Department of Robot-Assisted and Information-Based Materials Synthesis

Accelerated Syntesis of highly porous coatings


Department Robot-supported and Information-driven Material Synthesis (RIMS)

The chemical functionalization of interfaces plays a major role in many areas of daily life. For example, textiles or glass panes can be given water-repellent properties through appropriate treatment, or the surfaces of implants and stents can be chemically modified in such a way that they have antibacterial properties and at the same time prevent rejection reactions in the body. The thickness of these functional coatings can be very thin; in extreme cases, they consist of only one layer of molecules (e.g. self-assembling monolayers, SAMs).

The RIMS department is researching a special form of surface coating that consists of thin films based on surface-anchored metal-organic frameworks (SURMOFs). SURMOFs represent a highly porous crystalline class of materials that are grown on the surfaces of different materials (oxides, glass, metals, polymers) using layer-by-layer processes. These layers serve, for example, as highly efficient storage devices for molecules (gases, biomolecules, dyes, etc.), can be used in the form of membranes to separate gases and are applied as coatings for sensors to increase their sensitivity and selectivity.

For many applications, SURMOFs must meet high quality standards (low roughness, high transparency, exact crystalline orientation, stability against temperature and chemical influences). In order to optimize the properties of the SURMOFs, the department develops and applies robot-assisted synthesis processes that enable time-saving, targeted, resource-saving - and therefore sustainable - autonomous material development supported by the use of artificial intelligence and machine learning. Different surface analytical methods (IRRAS, XRD, AFM, ToF-SIMS, XPS, EDX, ESEM) are used for quality control. The standard use of electronic laboratory notebooks enables the development of a broad database that can be automatically evaluated for later developments.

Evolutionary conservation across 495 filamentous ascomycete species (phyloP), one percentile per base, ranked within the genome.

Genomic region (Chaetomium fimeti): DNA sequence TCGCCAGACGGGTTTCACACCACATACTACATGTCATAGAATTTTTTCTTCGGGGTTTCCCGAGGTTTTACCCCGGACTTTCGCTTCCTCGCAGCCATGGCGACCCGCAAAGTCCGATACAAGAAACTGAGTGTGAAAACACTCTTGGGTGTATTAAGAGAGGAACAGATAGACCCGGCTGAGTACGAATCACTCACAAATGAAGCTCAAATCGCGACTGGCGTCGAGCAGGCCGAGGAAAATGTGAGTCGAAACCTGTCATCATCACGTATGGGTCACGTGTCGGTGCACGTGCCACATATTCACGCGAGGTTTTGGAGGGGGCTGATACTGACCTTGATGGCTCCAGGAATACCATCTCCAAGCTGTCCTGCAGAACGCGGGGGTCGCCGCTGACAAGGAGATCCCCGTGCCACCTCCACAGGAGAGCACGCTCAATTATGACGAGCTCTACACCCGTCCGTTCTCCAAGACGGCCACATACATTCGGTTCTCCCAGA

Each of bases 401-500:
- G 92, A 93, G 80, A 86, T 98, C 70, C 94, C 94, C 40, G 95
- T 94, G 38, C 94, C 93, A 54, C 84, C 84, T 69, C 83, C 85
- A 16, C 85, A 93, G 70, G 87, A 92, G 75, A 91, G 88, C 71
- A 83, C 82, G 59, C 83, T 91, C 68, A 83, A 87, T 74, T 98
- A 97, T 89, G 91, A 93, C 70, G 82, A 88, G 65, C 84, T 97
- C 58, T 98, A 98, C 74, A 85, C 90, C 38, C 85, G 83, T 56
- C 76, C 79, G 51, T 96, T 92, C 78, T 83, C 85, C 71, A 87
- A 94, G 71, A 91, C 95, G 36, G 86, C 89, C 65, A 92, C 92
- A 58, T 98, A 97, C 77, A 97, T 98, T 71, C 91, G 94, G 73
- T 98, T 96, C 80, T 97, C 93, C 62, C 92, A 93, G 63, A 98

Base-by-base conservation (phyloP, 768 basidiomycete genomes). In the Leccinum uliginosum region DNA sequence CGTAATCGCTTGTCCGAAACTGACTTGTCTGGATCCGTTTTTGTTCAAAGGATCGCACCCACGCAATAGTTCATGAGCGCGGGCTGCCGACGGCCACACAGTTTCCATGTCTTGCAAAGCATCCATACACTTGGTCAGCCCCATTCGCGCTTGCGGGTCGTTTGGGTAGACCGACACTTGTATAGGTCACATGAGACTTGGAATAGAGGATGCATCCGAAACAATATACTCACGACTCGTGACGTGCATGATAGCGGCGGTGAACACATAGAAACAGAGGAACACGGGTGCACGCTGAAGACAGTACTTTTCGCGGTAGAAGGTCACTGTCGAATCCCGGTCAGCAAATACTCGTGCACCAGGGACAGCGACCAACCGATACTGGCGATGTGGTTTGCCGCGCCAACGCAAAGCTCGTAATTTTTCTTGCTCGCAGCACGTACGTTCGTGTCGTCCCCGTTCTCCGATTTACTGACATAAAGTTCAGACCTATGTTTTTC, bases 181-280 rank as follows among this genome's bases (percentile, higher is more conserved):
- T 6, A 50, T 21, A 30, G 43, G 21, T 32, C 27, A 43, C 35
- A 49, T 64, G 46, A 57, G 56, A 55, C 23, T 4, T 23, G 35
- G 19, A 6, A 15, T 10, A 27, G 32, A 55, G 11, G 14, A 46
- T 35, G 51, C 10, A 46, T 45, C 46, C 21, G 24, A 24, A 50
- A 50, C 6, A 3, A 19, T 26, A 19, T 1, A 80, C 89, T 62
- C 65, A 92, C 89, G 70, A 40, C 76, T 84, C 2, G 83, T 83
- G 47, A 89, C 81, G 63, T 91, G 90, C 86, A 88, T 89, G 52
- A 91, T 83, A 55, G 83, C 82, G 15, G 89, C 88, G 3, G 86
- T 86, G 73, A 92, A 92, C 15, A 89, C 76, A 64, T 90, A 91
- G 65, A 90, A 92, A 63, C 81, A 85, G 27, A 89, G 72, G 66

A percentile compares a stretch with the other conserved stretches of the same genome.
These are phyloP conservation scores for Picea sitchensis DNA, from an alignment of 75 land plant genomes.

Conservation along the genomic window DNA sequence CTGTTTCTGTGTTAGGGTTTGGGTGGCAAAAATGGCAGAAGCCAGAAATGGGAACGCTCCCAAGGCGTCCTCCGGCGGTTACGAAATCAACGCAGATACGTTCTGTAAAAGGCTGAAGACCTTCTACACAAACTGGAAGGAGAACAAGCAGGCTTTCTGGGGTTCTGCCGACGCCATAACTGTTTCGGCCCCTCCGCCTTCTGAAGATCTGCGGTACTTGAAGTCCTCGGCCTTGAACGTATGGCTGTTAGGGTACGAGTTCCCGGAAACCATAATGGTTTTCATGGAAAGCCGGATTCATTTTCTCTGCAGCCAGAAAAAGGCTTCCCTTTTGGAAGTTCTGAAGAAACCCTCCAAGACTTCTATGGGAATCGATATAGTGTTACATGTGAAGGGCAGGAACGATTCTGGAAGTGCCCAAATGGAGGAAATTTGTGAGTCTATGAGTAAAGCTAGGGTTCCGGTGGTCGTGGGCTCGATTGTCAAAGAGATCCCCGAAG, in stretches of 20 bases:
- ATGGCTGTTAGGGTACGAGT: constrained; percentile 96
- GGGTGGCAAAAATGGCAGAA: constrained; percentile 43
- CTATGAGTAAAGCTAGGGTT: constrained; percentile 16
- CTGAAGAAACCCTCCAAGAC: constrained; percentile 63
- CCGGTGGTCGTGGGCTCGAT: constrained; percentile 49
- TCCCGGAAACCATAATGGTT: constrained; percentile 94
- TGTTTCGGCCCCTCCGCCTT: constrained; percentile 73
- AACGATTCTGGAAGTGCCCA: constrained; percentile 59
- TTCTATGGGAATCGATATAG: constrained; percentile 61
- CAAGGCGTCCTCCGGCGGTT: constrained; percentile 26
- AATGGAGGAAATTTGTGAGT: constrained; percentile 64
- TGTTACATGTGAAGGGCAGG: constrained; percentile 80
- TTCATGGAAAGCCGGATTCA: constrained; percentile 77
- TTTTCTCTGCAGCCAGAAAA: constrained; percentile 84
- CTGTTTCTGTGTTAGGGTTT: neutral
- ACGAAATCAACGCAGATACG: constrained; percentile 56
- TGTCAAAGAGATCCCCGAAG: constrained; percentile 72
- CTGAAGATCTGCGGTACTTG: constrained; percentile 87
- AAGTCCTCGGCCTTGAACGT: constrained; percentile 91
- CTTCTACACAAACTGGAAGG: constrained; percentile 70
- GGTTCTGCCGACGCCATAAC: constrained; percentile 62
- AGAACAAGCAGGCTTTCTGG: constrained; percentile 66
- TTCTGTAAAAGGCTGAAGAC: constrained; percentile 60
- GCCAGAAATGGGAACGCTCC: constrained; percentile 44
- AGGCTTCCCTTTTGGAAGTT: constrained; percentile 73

Working groups

Competence / Field of activity

Dynamic processes in porous films

PD Dr. L. Heinke

Mass transport, adsorption and diffusion, dynamic processes and structural changes in nanoporous films

Electron microscopy and microanalytics

Dr. M. Schwotzer



Dr. A. Welle

Mass spectrometry, imaging, and depth profiling of organic and inorganic samples

AI-integrated MOF synthesis

PD Dr. M. Tsotsalas

Preparation / characterization of organic networks and their use as biologically active substrates

Vibrational spectroscopy


Surface analysis, IR and Raman spectroscopy, photoacoustic spectroscopy



Prof. Dr. L. De Cola



Main research areas


  • Self-assembling monolayers (SAMs)


  • Metal-organic frameworks (MOFs)


  • Surface characterization


  • Surface modification



Further information


Article: Thin films - Customized organic surfaces